American manufacturing supports all Americans.
Just after the 2016 presidential election, the Alliance for American Manufacturing (AAM) released a national poll highlighting some of the common ground found among voters of both Donald Trump and Hillary Clinton.
Ninety-four percent of voters surveyed said they had a favorable view of American-made goods, while 90 percent had a favorable view of American factory workers. Eighty-five percent said they supported a national manufacturing strategy.
That’s not to mention anything about the sizeable support for actual manufacturing policies, including infrastructure investment, trade enforcement and worker training programs.
At the time, we noted that what Americans of both political parties wanted was actually fairly straightforward: Good-paying, middle-class jobs. We also advised the incoming administration and Congress to make strengthening American manufacturing a priority.
Since November, the country has become even more divided. And while the Trump administration has taken on issues like trade, it also has enacted divisive policies like the executive order barring immigrants from seven predominantly Muslim nations. As AAM’s Matt McMullan wrote last week, that order did not do manufacturing any favors.
And that’s a shame, because there is still hope in the Made in America message.
The Wall Street Journal published an article this weekend looking at the ways that many American Muslims are becoming more politically active. The story, featured on page A3 of the print edition, caught our eye right away. Can you spot the reason?
Hey, those are some of AAM’s Keep it Made in America magnets!
Included in the story is a tidbit about the company American Roots, which makes apparel in Portland, Maine. Most of the stitchers at the factory are Muslim-Americans, and in August they joined the United Steelworkers union. The factory hands out the Keep it Made in America magnets as part of its promotional efforts.
Astute readers of this blog might remember that AAM’s own Jeff Bonior profiled the company in October. American Roots is the brainchild of Ben Waxman, who spent years in Washington, D.C. as a political aide but decided to return to his hometown to help revitalize manufacturing and create jobs.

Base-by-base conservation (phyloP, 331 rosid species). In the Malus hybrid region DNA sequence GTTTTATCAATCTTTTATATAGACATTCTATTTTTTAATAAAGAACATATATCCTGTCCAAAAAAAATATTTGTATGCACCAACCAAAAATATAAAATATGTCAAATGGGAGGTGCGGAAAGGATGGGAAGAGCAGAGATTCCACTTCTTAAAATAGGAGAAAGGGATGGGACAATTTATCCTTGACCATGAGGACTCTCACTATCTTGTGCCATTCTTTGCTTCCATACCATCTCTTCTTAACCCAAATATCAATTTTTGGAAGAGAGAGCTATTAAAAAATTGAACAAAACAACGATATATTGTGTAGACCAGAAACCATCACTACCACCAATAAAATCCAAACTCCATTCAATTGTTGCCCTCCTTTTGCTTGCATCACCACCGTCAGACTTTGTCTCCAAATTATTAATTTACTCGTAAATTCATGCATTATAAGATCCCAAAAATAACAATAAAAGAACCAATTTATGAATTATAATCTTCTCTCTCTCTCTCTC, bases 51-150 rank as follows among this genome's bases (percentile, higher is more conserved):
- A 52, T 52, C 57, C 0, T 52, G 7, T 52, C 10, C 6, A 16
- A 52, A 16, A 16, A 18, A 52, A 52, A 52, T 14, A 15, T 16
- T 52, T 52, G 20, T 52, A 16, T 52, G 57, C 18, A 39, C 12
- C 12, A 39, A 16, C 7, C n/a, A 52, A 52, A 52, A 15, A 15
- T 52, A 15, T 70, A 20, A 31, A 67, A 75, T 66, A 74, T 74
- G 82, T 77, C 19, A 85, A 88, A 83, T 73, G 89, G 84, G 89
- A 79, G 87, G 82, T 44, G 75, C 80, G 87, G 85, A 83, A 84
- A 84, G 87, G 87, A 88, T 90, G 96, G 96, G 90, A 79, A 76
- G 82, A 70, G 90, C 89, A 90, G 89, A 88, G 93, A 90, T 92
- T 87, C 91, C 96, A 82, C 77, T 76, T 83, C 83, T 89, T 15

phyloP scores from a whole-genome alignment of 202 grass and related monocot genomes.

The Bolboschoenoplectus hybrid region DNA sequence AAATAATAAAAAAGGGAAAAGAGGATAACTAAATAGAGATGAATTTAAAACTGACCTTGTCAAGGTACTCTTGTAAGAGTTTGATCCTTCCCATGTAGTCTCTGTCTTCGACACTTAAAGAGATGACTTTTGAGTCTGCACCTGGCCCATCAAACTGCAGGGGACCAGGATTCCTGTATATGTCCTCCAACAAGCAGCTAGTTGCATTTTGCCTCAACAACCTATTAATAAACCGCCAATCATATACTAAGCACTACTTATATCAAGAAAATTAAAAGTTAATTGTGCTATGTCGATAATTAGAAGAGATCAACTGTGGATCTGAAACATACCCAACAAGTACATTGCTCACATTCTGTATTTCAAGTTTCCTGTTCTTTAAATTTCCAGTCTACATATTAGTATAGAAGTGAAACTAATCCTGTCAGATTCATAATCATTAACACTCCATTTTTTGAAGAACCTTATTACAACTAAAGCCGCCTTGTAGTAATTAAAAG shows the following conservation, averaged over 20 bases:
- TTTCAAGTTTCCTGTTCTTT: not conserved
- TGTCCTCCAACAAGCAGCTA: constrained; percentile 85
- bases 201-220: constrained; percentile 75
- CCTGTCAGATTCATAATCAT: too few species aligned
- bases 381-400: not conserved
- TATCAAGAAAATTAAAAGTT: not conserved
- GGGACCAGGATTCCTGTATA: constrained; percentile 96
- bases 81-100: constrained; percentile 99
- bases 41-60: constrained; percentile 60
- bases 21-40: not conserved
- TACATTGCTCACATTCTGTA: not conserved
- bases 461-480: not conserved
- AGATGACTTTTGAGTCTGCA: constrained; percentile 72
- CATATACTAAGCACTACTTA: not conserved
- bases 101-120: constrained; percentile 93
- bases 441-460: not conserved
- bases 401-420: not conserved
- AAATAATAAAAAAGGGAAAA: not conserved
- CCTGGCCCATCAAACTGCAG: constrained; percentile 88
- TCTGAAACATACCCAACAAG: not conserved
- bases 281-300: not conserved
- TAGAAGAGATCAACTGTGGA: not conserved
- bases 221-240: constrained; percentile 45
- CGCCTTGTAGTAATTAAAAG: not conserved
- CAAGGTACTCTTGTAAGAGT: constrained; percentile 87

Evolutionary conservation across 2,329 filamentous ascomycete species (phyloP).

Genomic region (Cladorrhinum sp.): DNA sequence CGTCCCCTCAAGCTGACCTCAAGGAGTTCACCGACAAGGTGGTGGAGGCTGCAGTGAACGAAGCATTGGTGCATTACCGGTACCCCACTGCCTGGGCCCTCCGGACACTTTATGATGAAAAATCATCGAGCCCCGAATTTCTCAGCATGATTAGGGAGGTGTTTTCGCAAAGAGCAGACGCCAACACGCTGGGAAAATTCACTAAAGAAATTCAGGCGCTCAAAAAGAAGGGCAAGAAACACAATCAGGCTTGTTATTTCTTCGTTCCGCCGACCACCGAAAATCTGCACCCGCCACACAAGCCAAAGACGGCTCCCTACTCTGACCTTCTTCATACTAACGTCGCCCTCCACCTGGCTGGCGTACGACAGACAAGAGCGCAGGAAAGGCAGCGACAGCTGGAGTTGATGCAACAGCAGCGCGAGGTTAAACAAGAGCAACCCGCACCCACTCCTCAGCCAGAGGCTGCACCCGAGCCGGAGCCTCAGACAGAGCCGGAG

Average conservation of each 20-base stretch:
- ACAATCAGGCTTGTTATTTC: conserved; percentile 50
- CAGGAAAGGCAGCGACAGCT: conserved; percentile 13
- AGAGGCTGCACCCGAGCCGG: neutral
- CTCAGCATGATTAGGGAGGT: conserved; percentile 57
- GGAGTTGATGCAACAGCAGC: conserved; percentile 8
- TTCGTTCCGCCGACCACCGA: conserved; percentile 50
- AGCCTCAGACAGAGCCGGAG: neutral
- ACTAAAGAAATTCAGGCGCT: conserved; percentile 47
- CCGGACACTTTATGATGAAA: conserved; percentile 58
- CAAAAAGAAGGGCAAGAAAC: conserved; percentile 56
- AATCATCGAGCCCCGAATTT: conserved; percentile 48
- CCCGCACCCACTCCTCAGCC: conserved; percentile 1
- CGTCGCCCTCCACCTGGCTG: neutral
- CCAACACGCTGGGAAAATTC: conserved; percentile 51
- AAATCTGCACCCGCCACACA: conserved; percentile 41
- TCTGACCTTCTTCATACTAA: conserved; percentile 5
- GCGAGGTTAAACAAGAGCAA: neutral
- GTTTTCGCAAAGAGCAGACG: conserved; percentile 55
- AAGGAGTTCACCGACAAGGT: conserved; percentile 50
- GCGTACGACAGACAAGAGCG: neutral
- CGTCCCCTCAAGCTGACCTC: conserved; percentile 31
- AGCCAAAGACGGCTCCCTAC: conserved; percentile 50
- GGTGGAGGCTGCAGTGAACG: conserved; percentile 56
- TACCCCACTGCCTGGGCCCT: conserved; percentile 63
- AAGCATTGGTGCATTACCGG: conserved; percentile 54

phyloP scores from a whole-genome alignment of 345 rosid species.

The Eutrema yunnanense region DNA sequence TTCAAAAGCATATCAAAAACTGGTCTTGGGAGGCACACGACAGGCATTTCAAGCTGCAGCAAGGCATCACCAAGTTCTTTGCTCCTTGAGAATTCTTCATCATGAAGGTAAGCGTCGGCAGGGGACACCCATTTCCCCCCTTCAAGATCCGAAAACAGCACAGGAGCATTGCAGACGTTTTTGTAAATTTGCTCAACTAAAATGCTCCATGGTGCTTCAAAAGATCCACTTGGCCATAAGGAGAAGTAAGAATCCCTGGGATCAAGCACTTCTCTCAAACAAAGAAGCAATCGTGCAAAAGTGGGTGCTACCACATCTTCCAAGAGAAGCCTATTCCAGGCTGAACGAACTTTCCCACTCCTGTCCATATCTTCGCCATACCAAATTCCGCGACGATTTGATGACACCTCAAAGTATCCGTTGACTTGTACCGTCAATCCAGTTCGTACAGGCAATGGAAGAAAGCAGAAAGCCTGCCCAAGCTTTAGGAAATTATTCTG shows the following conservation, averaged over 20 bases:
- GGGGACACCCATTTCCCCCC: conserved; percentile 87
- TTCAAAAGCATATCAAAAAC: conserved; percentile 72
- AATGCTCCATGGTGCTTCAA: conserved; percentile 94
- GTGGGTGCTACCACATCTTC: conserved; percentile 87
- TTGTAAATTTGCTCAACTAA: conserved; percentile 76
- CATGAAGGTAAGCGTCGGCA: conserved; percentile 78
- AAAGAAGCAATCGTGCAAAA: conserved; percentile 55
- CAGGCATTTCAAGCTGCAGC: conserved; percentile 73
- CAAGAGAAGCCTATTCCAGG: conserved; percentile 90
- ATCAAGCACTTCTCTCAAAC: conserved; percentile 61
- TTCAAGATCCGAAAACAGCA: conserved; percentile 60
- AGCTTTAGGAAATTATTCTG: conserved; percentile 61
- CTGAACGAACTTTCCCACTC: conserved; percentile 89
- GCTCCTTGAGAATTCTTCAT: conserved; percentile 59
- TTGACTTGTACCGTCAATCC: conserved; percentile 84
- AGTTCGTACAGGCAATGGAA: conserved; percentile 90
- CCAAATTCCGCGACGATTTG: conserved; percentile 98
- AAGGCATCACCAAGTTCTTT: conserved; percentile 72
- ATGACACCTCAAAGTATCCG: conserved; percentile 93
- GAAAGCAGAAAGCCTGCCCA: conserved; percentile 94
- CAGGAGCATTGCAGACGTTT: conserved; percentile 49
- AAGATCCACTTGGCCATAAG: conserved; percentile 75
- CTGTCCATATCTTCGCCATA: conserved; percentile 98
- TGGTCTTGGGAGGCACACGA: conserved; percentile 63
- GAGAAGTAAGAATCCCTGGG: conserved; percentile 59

Waxman told AAM that part of the challenge of starting American Roots was finding the right people, and the company worked with Goodwill Industries, Coastal Enterprises, Inc. (CEI) and the Labor Department to launch a training program. Here’s more:
After two training sessions, the textile team hired eight people.
A third training program is underway and Waxman expects to have 12 to 14 top-notch stitchers who belong to the United Steelworkers (USW), North America’s largest industrial union which represents men and women in a variety of industries.
“Our workforce not only comes from south Portland but we are diversified enough to hire new Americans from Egypt, the Congo and Iraq,” Waxman said. “We are continuing to look at how to expand our workforce but it’s the greatest, hardest thing I’ve ever done in my life.”
CEI, the nonprofit that is working with American Roots to train the workers, notes that first-generation Americans play an important role in the company:
Within the manufacturing sector in Maine, stitchers are in short supply. A training program developed by CEI and American Roots will help address this shortage, providing viable career paths for Mainers. While the program isn’t tailored specifically to them, many Mainers who arrive as immigrants and refugees have stitching experience, making this program a promising opportunity.
Waxman knows first hand the power of a good-paying American manufacturing job. As he recounted to us back in October, his mother worked in textiles in Maine for 30 years, until unfair trade policy devastated the state’s industry.
Now American Roots is helping to bring back some of Maine’s textile manufacturing – and it is creating some good-paying union jobs, too. Some of those jobs are going to Muslim-Americans, immigrants and refugees, who have stitching experience, undertake training and are the best workers available for the job.
Here is a place for common ground.
American Roots is helping to rebuild manufacturing in Maine. In doing so, it is helping to grow the local economy. It depends on skilled labor to create its products, and some of its workers are immigrants or refugees, who come to the United States with the background needed to get the job done. If American Roots succeeds, it will be able to create even more jobs and help grow the economy even further.
This is the power of Made in America.
America is staunchly divided at the moment, and it doesn’t appear like that’s likely to change anytime soon. But it’s important to remember that most Americans want basically the same thing – a good-paying job that provides a decent life for them and their families.
The president’s misguided executive order continues to divide us. But working to enact policies that will create more middle-class manufacturing jobs for all Americans is something large majorities of all Americans support.
And that's where America’s focus should be, on the policies that support manufacturing job creation.